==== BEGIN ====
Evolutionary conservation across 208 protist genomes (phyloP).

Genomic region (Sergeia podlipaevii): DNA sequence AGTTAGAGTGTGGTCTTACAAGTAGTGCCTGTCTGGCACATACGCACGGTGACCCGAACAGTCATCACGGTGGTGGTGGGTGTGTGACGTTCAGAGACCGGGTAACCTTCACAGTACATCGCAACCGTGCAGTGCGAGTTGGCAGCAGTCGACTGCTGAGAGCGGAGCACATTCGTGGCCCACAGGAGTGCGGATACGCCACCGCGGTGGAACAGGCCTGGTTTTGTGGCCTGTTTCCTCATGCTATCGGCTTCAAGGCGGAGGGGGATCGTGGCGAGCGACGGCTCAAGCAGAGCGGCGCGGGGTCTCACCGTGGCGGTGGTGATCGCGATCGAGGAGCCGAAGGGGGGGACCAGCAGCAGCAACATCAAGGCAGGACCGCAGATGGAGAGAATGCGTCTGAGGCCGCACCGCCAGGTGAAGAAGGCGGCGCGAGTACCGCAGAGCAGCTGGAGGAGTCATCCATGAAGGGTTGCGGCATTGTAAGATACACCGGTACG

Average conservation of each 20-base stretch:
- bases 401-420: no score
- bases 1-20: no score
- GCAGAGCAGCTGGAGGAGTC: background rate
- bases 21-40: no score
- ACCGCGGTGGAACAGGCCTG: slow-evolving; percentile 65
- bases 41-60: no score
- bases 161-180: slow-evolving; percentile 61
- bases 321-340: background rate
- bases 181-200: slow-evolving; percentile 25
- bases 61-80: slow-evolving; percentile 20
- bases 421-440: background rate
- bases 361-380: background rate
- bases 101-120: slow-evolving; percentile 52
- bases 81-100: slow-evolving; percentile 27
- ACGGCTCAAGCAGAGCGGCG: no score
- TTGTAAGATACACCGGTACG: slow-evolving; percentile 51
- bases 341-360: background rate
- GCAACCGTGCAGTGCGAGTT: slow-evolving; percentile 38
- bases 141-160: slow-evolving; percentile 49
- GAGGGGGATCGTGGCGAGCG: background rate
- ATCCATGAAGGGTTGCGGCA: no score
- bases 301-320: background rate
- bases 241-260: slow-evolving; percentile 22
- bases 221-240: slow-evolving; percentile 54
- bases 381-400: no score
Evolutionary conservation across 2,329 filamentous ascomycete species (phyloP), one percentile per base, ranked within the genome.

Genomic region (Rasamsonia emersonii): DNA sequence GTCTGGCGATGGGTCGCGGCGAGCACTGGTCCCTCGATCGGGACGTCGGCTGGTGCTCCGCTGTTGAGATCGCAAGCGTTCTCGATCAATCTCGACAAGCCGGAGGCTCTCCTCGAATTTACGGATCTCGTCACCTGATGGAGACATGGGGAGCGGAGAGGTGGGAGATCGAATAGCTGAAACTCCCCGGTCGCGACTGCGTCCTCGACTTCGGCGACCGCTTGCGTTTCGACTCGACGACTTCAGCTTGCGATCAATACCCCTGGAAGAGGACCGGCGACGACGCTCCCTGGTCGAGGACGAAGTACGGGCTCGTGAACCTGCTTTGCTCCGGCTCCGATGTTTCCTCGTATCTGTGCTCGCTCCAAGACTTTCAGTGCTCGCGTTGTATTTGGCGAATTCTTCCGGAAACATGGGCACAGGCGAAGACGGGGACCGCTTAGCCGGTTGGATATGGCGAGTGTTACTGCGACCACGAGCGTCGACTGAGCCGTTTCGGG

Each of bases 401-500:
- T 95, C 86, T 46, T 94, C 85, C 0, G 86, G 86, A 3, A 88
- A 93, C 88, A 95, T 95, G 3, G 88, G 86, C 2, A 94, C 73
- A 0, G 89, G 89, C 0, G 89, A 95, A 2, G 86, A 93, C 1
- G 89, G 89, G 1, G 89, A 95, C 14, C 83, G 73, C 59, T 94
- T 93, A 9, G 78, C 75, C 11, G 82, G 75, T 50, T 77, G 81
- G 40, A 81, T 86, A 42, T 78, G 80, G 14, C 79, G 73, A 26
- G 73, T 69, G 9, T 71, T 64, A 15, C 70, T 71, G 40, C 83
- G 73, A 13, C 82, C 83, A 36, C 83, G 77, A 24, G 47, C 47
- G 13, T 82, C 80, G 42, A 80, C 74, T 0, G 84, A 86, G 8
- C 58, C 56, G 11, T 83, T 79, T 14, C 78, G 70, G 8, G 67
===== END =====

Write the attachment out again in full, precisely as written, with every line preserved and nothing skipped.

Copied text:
Evolutionary conservation across 208 protist genomes (phyloP).

Genomic region (Sergeia podlipaevii): DNA sequence AGTTAGAGTGTGGTCTTACAAGTAGTGCCTGTCTGGCACATACGCACGGTGACCCGAACAGTCATCACGGTGGTGGTGGGTGTGTGACGTTCAGAGACCGGGTAACCTTCACAGTACATCGCAACCGTGCAGTGCGAGTTGGCAGCAGTCGACTGCTGAGAGCGGAGCACATTCGTGGCCCACAGGAGTGCGGATACGCCACCGCGGTGGAACAGGCCTGGTTTTGTGGCCTGTTTCCTCATGCTATCGGCTTCAAGGCGGAGGGGGATCGTGGCGAGCGACGGCTCAAGCAGAGCGGCGCGGGGTCTCACCGTGGCGGTGGTGATCGCGATCGAGGAGCCGAAGGGGGGGACCAGCAGCAGCAACATCAAGGCAGGACCGCAGATGGAGAGAATGCGTCTGAGGCCGCACCGCCAGGTGAAGAAGGCGGCGCGAGTACCGCAGAGCAGCTGGAGGAGTCATCCATGAAGGGTTGCGGCATTGTAAGATACACCGGTACG

Average conservation of each 20-base stretch:
- bases 401-420: no score
- bases 1-20: no score
- GCAGAGCAGCTGGAGGAGTC: background rate
- bases 21-40: no score
- ACCGCGGTGGAACAGGCCTG: slow-evolving; percentile 65
- bases 41-60: no score
- bases 161-180: slow-evolving; percentile 61
- bases 321-340: background rate
- bases 181-200: slow-evolving; percentile 25
- bases 61-80: slow-evolving; percentile 20
- bases 421-440: background rate
- bases 361-380: background rate
- bases 101-120: slow-evolving; percentile 52
- bases 81-100: slow-evolving; percentile 27
- ACGGCTCAAGCAGAGCGGCG: no score
- TTGTAAGATACACCGGTACG: slow-evolving; percentile 51
- bases 341-360: background rate
- GCAACCGTGCAGTGCGAGTT: slow-evolving; percentile 38
- bases 141-160: slow-evolving; percentile 49
- GAGGGGGATCGTGGCGAGCG: background rate
- ATCCATGAAGGGTTGCGGCA: no score
- bases 301-320: background rate
- bases 241-260: slow-evolving; percentile 22
- bases 221-240: slow-evolving; percentile 54
- bases 381-400: no score
Evolutionary conservation across 2,329 filamentous ascomycete species (phyloP), one percentile per base, ranked within the genome.

Genomic region (Rasamsonia emersonii): DNA sequence GTCTGGCGATGGGTCGCGGCGAGCACTGGTCCCTCGATCGGGACGTCGGCTGGTGCTCCGCTGTTGAGATCGCAAGCGTTCTCGATCAATCTCGACAAGCCGGAGGCTCTCCTCGAATTTACGGATCTCGTCACCTGATGGAGACATGGGGAGCGGAGAGGTGGGAGATCGAATAGCTGAAACTCCCCGGTCGCGACTGCGTCCTCGACTTCGGCGACCGCTTGCGTTTCGACTCGACGACTTCAGCTTGCGATCAATACCCCTGGAAGAGGACCGGCGACGACGCTCCCTGGTCGAGGACGAAGTACGGGCTCGTGAACCTGCTTTGCTCCGGCTCCGATGTTTCCTCGTATCTGTGCTCGCTCCAAGACTTTCAGTGCTCGCGTTGTATTTGGCGAATTCTTCCGGAAACATGGGCACAGGCGAAGACGGGGACCGCTTAGCCGGTTGGATATGGCGAGTGTTACTGCGACCACGAGCGTCGACTGAGCCGTTTCGGG

Each of bases 401-500:
- T 95, C 86, T 46, T 94, C 85, C 0, G 86, G 86, A 3, A 88
- A 93, C 88, A 95, T 95, G 3, G 88, G 86, C 2, A 94, C 73
- A 0, G 89, G 89, C 0, G 89, A 95, A 2, G 86, A 93, C 1
- G 89, G 89, G 1, G 89, A 95, C 14, C 83, G 73, C 59, T 94
- T 93, A 9, G 78, C 75, C 11, G 82, G 75, T 50, T 77, G 81
- G 40, A 81, T 86, A 42, T 78, G 80, G 14, C 79, G 73, A 26
- G 73, T 69, G 9, T 71, T 64, A 15, C 70, T 71, G 40, C 83
- G 73, A 13, C 82, C 83, A 36, C 83, G 77, A 24, G 47, C 47
- G 13, T 82, C 80, G 42, A 80, C 74, T 0, G 84, A 86, G 8
- C 58, C 56, G 11, T 83, T 79, T 14, C 78, G 70, G 8, G 67